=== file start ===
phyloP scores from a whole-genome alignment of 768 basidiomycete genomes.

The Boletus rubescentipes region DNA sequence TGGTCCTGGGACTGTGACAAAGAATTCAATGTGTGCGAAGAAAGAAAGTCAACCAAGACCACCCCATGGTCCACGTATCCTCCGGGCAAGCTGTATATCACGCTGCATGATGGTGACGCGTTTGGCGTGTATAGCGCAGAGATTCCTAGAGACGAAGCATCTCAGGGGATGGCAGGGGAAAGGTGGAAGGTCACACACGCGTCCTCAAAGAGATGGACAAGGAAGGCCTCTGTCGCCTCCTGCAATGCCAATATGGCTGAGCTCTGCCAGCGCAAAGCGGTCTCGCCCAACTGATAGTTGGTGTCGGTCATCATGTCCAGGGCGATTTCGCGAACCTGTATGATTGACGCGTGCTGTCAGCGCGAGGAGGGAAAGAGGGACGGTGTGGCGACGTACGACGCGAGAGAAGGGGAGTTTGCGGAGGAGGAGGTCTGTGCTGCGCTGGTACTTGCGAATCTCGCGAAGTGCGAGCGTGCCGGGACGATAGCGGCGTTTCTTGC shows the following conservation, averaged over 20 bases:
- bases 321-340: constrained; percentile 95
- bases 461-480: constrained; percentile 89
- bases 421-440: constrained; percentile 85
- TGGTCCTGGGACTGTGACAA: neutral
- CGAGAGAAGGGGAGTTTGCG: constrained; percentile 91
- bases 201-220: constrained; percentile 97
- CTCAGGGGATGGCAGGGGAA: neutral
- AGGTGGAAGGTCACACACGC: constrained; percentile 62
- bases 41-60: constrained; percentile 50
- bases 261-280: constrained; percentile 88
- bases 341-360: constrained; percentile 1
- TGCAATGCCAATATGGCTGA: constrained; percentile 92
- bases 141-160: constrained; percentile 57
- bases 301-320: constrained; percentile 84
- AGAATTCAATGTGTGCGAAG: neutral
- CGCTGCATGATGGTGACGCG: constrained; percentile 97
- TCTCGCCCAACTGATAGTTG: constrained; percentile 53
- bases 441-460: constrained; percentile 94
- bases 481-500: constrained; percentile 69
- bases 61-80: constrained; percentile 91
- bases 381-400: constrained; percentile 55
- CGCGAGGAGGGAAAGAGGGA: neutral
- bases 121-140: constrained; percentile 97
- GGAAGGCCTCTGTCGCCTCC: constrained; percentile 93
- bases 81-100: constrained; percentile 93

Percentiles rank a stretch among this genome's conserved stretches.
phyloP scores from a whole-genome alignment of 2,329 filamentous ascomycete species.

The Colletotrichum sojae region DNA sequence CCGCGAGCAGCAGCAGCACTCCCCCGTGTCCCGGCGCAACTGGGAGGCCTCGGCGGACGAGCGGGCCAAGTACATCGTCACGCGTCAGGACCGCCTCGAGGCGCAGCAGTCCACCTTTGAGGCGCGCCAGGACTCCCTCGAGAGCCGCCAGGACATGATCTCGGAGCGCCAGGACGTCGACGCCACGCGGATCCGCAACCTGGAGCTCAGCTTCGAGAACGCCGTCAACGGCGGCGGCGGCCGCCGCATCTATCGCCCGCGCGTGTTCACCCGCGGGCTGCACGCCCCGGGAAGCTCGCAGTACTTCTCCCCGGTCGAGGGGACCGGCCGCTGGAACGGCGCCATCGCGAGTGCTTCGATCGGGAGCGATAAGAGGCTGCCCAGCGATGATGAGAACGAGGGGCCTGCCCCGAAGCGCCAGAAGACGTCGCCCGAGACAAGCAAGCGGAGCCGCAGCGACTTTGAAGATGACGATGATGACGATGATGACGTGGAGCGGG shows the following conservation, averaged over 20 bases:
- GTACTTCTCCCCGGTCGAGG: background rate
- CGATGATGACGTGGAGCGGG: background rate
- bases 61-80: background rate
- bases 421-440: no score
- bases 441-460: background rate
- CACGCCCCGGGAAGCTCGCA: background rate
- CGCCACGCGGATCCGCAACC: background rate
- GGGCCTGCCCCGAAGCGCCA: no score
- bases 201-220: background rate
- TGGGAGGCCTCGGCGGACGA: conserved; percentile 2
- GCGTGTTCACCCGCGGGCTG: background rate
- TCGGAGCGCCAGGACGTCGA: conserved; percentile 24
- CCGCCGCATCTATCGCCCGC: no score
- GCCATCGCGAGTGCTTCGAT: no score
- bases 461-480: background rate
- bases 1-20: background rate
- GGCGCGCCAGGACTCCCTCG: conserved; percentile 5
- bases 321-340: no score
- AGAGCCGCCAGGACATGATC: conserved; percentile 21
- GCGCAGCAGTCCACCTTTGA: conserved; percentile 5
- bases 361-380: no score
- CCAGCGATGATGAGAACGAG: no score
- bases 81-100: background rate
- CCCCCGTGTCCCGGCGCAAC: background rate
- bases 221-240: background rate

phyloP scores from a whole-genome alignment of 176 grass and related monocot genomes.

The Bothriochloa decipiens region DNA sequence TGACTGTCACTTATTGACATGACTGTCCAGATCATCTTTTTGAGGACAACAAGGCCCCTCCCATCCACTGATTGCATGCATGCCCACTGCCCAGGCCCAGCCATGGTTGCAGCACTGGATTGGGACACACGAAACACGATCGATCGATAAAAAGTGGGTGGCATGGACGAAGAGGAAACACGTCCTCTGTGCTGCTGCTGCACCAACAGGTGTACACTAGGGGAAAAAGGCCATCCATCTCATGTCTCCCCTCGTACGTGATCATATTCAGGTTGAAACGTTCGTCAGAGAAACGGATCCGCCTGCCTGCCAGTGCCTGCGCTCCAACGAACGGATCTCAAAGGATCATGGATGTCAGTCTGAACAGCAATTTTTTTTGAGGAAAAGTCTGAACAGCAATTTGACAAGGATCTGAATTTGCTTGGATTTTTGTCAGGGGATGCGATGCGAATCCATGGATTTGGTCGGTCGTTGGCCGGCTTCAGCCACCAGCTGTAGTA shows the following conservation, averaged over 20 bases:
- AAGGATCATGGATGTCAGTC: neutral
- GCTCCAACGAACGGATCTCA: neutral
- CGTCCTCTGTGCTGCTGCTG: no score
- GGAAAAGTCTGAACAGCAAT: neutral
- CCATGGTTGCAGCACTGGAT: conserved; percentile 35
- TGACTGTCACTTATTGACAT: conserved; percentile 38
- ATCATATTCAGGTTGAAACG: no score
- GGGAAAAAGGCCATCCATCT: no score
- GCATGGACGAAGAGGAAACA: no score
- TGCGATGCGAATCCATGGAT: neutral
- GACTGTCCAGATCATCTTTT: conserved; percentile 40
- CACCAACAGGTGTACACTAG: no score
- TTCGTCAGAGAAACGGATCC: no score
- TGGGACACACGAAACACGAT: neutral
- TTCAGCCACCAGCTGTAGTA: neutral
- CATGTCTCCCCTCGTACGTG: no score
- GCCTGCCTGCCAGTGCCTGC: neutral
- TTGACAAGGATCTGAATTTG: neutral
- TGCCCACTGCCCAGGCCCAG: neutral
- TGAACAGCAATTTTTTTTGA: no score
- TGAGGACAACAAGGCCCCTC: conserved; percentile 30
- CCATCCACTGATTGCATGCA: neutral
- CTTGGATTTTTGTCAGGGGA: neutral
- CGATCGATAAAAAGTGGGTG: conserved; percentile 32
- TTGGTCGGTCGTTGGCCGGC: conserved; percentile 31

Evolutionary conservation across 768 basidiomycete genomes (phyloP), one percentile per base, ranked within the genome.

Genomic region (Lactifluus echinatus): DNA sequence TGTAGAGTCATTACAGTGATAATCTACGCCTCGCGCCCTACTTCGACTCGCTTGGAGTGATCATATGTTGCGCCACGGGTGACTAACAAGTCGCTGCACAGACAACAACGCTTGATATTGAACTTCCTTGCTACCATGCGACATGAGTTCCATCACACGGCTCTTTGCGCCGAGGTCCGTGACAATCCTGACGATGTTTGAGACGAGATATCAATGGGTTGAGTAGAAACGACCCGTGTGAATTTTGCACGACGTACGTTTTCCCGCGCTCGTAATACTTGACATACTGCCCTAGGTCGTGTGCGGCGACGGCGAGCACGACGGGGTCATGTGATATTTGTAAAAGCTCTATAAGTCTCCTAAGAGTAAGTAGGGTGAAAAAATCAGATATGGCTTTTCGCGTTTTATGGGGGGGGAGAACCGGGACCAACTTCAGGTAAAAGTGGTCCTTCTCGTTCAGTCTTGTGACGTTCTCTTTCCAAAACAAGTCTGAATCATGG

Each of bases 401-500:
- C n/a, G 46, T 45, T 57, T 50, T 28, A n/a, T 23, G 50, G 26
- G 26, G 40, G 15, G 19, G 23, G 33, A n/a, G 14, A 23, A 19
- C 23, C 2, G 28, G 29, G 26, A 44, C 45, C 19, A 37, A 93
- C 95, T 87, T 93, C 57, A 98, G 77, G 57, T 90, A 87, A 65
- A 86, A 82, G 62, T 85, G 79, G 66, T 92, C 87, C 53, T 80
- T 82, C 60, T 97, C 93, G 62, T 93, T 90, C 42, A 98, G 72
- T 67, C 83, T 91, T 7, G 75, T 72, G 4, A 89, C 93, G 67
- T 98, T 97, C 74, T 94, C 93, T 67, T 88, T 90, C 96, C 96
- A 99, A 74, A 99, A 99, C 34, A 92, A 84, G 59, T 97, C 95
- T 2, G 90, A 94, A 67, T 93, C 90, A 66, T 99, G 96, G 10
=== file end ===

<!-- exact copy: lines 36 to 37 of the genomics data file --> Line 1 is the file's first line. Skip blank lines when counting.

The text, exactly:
- CACGCCCCGGGAAGCTCGCA: background rate
- CGCCACGCGGATCCGCAACC: background rate